children of color minorities in positions of power

The Power of Having Power

Posted on Posted in Blog, Color Me Educated

The Power of Having Power

Do you remember what it was like to be a teenager?  Besides thinking I was halfway grown, I remember the teenage feeling of frustration. Mostly because I was oftentimes mad about the fact that I was not allowed to go when I wanted to go, do what I wanted to do and hang out with whoever I wanted to hang out with as late as I possibly wanted.   My parents’ explanation for all of their imposed restrictions? ‘Our house, our rules’.  At the time I just could not wait until I had the power to call the shots.
When I read about such incidents like the grand jury’s decision not to indict the officer who shot and killed Mike Brown I am taken back to a teenage place of limited power.   Instead as an adult I feel there are policies and practices I have little to no say so in making or implementing. 
With 2015 approaching there are still not many places where the scales of power are equally balanced.  Most of the major decisions that impact me and my family (you know like wealth distribution, minimum wage and school zoning)  are made at what seems like nose bleed political and economic levels.  Unfortunately, for what seems like forever, there are few perspectives represented at these high levels that have had similar experiences like me, my family and many people who look like me.  In fact,
Congress today is:
  • 8% Black: a total of 43 (13% of U.S population)
  • 6% Latino: a total of 32 (17% of U.S. population)
  • 5.6% Asian: a total of 30 (5% of U.S. population)
  • 18.9%  women: a total of 101
  • 80% White and male
Percentage of Minority CEOS through early 2014:
  • 6 African American  (1.2% of all Fortune 500 companies)
  • 9 Latinos (1.8% of all Fortune 500 companies)
  •  10 Asian Americans  (2% of all Fortune 500 companies)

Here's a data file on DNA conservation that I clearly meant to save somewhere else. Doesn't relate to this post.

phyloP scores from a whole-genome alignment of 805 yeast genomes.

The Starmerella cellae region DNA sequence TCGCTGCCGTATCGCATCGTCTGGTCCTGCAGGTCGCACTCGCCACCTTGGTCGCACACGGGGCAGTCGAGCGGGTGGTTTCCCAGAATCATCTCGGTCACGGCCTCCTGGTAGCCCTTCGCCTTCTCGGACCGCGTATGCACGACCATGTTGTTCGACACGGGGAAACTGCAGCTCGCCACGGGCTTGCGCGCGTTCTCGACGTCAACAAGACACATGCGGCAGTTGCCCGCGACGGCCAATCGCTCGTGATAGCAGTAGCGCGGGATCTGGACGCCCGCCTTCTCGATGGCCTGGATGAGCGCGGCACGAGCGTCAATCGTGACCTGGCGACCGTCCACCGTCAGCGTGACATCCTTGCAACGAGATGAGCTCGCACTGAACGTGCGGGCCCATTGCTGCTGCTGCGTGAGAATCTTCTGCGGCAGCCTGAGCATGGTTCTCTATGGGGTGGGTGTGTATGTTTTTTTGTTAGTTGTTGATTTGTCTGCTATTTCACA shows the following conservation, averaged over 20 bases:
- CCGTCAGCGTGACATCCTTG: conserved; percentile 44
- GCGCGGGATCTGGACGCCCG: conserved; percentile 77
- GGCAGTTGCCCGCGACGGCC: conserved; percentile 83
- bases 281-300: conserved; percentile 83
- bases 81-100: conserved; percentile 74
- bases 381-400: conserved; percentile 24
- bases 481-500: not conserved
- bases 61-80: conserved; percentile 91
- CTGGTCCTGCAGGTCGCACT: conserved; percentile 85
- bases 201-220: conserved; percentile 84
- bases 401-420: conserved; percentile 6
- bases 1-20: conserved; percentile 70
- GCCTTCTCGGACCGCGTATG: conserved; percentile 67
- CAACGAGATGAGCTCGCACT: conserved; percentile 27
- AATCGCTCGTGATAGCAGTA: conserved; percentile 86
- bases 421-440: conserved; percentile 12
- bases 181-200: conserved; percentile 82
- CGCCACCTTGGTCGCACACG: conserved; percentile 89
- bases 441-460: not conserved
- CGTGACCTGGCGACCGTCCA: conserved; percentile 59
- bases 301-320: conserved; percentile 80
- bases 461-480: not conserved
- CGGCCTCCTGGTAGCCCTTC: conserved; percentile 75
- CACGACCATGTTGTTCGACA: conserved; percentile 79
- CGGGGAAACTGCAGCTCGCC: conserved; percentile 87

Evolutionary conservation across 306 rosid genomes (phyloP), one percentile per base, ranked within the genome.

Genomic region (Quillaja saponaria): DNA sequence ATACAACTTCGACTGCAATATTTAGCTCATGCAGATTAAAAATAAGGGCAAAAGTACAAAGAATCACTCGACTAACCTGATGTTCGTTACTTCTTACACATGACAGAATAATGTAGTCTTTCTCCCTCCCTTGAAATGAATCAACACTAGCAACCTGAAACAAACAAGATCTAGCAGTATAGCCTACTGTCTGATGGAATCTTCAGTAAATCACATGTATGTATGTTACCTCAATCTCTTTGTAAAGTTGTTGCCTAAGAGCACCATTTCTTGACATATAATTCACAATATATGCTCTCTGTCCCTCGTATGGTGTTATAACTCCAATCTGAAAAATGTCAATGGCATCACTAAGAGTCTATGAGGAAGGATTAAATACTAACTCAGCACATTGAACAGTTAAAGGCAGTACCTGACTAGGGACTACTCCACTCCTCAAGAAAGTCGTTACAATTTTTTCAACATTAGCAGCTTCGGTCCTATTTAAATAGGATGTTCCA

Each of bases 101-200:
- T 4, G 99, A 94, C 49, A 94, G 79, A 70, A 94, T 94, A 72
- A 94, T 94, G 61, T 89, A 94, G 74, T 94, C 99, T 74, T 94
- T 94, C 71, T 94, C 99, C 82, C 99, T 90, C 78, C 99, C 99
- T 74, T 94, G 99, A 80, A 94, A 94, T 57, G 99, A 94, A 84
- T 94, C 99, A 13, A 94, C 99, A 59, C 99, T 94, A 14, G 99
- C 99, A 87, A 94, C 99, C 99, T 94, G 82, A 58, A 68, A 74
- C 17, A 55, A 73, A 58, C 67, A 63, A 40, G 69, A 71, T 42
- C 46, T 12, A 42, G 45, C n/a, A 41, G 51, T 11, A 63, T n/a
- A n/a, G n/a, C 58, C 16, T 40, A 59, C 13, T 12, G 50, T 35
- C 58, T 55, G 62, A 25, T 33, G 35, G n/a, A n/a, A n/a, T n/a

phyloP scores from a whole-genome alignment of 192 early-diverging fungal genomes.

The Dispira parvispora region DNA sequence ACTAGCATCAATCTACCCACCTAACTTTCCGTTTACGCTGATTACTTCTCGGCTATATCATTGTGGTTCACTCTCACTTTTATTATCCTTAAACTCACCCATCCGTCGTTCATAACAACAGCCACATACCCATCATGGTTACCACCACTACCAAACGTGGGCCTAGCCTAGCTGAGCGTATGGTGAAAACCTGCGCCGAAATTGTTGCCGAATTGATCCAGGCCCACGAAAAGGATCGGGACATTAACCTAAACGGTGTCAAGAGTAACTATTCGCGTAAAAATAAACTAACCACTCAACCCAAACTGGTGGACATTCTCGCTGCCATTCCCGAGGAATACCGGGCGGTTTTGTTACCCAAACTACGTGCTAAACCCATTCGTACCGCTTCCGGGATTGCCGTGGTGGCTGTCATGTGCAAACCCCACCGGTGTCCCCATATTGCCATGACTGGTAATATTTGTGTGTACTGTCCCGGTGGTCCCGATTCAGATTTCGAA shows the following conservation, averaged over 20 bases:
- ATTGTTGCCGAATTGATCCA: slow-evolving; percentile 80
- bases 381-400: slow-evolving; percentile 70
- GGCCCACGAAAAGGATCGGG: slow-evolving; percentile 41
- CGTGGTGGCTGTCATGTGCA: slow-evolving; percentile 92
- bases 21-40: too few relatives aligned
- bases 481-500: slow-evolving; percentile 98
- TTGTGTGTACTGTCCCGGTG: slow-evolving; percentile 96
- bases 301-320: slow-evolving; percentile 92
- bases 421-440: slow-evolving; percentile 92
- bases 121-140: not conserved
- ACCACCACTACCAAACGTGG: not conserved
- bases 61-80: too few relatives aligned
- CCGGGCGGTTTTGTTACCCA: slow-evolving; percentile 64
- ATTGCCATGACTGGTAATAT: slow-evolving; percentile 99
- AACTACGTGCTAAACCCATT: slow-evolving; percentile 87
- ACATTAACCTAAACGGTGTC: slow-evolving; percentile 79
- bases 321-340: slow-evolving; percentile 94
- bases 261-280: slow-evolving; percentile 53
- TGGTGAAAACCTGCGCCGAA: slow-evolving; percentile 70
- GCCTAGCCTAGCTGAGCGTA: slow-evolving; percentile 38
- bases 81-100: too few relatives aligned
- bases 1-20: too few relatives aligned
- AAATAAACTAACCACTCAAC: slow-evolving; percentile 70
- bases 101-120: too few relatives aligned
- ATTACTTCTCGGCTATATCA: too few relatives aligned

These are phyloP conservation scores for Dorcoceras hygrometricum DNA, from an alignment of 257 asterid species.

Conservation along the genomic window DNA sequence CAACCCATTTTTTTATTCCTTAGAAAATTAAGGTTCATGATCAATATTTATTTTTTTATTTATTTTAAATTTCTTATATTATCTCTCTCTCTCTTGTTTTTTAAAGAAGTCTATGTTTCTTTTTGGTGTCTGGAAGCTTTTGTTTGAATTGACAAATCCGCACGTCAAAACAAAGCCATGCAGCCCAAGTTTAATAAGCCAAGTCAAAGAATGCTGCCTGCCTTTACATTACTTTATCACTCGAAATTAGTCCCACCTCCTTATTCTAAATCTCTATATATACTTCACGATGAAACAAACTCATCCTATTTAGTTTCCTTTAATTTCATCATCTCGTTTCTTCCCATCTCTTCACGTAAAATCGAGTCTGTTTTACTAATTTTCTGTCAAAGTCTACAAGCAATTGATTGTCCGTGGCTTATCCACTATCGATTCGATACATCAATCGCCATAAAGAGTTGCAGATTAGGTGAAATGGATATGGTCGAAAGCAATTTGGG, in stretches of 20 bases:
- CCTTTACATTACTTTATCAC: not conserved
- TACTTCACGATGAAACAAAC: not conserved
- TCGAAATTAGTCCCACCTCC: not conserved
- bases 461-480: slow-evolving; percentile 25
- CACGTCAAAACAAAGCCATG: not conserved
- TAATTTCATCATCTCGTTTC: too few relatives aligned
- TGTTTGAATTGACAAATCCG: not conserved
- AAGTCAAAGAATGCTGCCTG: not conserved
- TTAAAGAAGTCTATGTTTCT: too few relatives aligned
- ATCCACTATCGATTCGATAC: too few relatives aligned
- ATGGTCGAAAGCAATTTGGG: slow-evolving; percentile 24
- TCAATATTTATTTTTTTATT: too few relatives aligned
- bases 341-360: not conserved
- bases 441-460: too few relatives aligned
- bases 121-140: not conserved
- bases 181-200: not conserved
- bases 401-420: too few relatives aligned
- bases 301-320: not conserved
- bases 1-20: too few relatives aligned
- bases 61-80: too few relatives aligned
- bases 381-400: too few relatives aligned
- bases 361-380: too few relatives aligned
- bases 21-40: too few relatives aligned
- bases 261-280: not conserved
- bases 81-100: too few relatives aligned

Percentage Minorities in Fortune 500 Board Seats 2012
  • 86.7%  White
  • 7.4% African American
  • 2.6% Asian/Pacific Islander
  • 3.3% Hispanic
The Richest 1% by Race
The closest I can get to impacting policies is either by voting or marching.  To be honest when voting I am usually making a choice between the lesser of two evils.  And marching only seems effective when it’s tied to some type of unified financial protest. So, since voting doesn’t happen every year and marching takes up a lot of time for a working mama with three kids and a husband what am I to do to feel as if I have power to impact true social justice? More importantly from where we now stand how will we be able to pass down the possession of power to our children?
Using historical hindsight we feel like the best bet for our kiddos to have access to power is to make sure they are prepared with a quality education that will lead to a college degree.  The outlook on education is not all that shiny either.  There’s still lots of progress to be made educationally.  As you can see from the data below on college degrees obtained from a 4-year public  institution in 2013: 
  • 8.8% Black
  • 9.9% Hispanic
  • 62.3% White
  • 6.4% Asian
  • .6%  American Indian or Alaska Native
If and when the time comes we would hope that our three will march and vote to help balance the social justice tide.  In the meantime we are placing our bets on education to provide a path that will offer them the opportunity or option to take the place of those in power so that they can one day have a chance to call the shots.


Do you think education will be the key to providing your kiddos with influential power in the future?



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